Mdm Shankari tries to be present at their training sessions - to provide moral support and to spur them on.
"As a single mom, I have to handle them both in academics and encourage them in sports and their personal life as well," she said. "It's been a challenging journey but I have no regrets."
In a glass cabinet tucked in the corner of the Sengkang flat Mdm Rosmawati shares with her three children, husband and mother, stand proud momentos of her children's sporting prowess.
Nurhamizah and Hakim are bowlers, while Nurhazimah is both a track and field athlete as well as a floorballer.
Their mother is ever-present at training sessions, while their father shuttles them around coaching on the weekends.
"I'm happy to be there, so I can see whether I’m doing a good job in how they control their emption, how they take their responsibility and discipline seriously," said Mdm Rosmawati.
"The mums of the special athletes I’ve seen are special themselves - many of them showed the grit to move on despite the challenges," president of the Autism Resource Centre (Singapore) Denise Phua told CNA. "They do their very best to develop their children to the extent that their talents are so developed that they are now representing Singapore.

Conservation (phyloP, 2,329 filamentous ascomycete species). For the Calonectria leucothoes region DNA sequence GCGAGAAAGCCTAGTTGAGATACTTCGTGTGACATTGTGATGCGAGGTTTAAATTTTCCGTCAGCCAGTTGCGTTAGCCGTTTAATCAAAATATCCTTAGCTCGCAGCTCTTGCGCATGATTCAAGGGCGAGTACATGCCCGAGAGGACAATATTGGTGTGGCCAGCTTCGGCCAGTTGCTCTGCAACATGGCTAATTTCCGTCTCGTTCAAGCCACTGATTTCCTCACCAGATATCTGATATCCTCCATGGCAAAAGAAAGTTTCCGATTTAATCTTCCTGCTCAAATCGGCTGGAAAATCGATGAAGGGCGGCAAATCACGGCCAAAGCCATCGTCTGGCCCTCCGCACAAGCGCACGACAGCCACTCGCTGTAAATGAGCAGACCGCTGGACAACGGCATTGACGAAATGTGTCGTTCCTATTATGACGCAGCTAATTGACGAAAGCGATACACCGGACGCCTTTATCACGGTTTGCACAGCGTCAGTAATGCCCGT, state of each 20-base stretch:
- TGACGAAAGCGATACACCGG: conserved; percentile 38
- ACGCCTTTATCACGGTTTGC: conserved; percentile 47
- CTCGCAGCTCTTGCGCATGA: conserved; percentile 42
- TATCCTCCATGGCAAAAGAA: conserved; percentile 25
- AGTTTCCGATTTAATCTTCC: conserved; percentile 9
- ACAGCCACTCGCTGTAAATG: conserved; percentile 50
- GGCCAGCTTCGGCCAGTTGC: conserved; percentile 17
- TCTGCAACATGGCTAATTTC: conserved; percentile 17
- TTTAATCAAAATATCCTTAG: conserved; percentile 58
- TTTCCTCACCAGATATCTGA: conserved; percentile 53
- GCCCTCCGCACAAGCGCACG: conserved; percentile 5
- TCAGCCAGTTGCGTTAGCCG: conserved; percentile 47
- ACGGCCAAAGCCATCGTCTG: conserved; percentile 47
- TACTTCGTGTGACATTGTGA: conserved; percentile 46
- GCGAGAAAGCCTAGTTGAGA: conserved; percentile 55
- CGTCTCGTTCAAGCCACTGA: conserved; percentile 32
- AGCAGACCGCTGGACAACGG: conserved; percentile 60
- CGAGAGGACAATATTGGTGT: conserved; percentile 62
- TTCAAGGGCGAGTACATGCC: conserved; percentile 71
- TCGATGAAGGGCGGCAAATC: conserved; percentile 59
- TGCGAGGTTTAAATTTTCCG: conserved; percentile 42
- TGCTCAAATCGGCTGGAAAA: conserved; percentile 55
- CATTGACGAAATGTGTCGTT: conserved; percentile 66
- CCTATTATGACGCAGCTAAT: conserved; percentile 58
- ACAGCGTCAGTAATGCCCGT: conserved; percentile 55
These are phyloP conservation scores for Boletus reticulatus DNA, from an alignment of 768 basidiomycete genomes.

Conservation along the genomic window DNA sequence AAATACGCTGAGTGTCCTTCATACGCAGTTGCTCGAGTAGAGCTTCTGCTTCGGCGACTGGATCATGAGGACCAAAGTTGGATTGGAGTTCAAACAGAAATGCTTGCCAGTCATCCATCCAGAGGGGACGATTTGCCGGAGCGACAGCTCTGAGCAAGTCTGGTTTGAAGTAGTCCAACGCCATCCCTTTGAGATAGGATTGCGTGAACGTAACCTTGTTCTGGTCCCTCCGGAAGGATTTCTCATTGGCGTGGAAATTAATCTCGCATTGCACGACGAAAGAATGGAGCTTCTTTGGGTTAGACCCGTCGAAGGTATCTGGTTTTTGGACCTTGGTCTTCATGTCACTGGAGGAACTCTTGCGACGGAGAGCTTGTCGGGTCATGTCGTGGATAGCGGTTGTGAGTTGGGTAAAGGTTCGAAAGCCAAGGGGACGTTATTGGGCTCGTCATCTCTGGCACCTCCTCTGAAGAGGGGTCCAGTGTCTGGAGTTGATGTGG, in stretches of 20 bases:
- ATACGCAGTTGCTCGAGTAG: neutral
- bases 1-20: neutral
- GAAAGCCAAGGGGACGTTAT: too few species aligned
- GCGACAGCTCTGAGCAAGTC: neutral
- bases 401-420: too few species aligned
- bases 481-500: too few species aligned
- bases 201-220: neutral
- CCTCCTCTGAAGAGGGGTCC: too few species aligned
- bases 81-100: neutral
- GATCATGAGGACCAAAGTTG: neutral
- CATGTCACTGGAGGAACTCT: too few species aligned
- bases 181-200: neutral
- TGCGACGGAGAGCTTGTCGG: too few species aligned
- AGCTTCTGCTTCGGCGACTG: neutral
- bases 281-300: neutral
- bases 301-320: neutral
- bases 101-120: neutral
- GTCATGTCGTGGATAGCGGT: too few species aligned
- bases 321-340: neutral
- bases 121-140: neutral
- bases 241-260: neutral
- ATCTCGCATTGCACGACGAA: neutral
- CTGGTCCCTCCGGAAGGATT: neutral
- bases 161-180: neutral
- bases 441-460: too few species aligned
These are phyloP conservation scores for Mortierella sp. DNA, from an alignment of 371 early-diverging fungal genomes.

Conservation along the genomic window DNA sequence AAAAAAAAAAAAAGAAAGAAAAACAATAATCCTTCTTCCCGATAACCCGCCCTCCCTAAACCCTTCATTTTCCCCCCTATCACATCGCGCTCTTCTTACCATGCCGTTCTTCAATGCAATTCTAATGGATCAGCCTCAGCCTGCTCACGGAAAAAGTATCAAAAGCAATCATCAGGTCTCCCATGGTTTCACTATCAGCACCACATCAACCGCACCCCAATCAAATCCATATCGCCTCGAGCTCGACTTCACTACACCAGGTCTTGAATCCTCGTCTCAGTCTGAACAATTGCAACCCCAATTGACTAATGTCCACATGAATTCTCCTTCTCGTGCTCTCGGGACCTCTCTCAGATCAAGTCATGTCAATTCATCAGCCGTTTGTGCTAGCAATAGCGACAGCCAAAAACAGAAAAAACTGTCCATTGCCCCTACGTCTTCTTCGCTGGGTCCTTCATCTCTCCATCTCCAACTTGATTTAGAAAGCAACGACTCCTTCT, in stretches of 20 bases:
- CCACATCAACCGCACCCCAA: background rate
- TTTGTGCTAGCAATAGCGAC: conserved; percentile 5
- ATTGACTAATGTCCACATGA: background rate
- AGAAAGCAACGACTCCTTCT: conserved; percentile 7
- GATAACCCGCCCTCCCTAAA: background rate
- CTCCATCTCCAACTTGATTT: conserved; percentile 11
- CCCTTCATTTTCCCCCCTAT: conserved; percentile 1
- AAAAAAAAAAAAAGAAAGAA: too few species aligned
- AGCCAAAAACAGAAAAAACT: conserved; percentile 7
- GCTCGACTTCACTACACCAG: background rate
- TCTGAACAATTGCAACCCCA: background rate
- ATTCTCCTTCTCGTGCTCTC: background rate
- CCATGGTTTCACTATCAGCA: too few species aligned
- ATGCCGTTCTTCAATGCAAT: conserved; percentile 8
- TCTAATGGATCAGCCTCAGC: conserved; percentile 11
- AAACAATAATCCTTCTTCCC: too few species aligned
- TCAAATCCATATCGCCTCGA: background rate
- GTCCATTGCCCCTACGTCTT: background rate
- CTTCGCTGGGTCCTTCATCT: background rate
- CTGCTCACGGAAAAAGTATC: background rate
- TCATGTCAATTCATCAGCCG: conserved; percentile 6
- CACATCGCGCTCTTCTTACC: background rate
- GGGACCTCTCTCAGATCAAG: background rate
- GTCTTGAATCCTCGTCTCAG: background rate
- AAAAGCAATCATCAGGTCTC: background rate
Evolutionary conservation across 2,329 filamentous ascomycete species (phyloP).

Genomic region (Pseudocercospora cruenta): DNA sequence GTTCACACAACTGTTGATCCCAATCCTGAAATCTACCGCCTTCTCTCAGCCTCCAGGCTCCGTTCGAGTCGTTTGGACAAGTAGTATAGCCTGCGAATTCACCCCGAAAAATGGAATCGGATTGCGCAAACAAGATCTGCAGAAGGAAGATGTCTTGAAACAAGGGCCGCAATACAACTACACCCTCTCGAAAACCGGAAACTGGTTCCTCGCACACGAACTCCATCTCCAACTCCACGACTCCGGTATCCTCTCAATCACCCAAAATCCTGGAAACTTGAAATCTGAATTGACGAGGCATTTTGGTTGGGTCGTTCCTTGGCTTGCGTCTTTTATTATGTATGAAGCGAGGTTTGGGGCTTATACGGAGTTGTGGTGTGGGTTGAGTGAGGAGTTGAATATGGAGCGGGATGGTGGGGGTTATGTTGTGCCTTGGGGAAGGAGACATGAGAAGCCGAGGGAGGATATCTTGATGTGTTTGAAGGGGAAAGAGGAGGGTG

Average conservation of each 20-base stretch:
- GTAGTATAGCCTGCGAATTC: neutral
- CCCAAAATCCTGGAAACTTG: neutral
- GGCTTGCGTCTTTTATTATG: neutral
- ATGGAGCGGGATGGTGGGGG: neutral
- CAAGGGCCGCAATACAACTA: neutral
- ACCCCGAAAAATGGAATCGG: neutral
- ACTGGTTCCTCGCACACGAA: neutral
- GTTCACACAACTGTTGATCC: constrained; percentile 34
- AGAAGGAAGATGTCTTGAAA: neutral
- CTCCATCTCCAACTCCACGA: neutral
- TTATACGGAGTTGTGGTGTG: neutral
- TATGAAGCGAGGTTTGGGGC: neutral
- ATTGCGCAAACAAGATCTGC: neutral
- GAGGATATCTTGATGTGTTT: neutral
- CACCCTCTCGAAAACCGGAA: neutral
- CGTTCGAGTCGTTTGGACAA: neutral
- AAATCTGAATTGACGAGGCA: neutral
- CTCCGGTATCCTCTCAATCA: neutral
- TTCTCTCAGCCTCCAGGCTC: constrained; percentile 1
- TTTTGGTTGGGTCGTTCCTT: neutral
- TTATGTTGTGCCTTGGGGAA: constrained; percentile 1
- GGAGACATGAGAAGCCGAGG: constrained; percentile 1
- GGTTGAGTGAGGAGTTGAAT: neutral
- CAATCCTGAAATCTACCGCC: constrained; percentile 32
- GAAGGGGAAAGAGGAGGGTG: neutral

"They are in a league of their own. Even when they sometimes struggle, they are able to stand up, stand out and stand tall. To them I give my highest salute and respect,” said Ms Phua, who is also Member of Parliament for Jalan Besar GRC.
At the recent Special Olympics World Games, Nurhamizah clinched Singapore's first bowling medal, a silver.
Recalling the moment of her daughter’s triumph, Mdm Rosmawati’s eyes well up and her lower lip trembles.
“She had asked me: 'Ibu (mother), why are you crying?” she said.
“I said these are tears of joy ... During the competition, I saw her interacting and making friends with other athletes,” said Mdm Rosmawati. “I always tell my kids when you go for a competition, it’s not about your score or timing that makes us proud, it's about your behaviour."
Two days later at the Khalifa Bowling Centre, Nurhamizah clinched another medal, a bronze.
Again, there was some crying.
"My husband didn't cry but I knew from his face he was touched too,” recalled Mdm Rosmawati with a laugh. "By her just being at the Games, it's like I passed the test. I did it! It wasn’t just about the medal."
Standing on the podium, the same girl once rejected, ignored, and misunderstood became a winner in the eyes of the world.
But to her mother, she always was.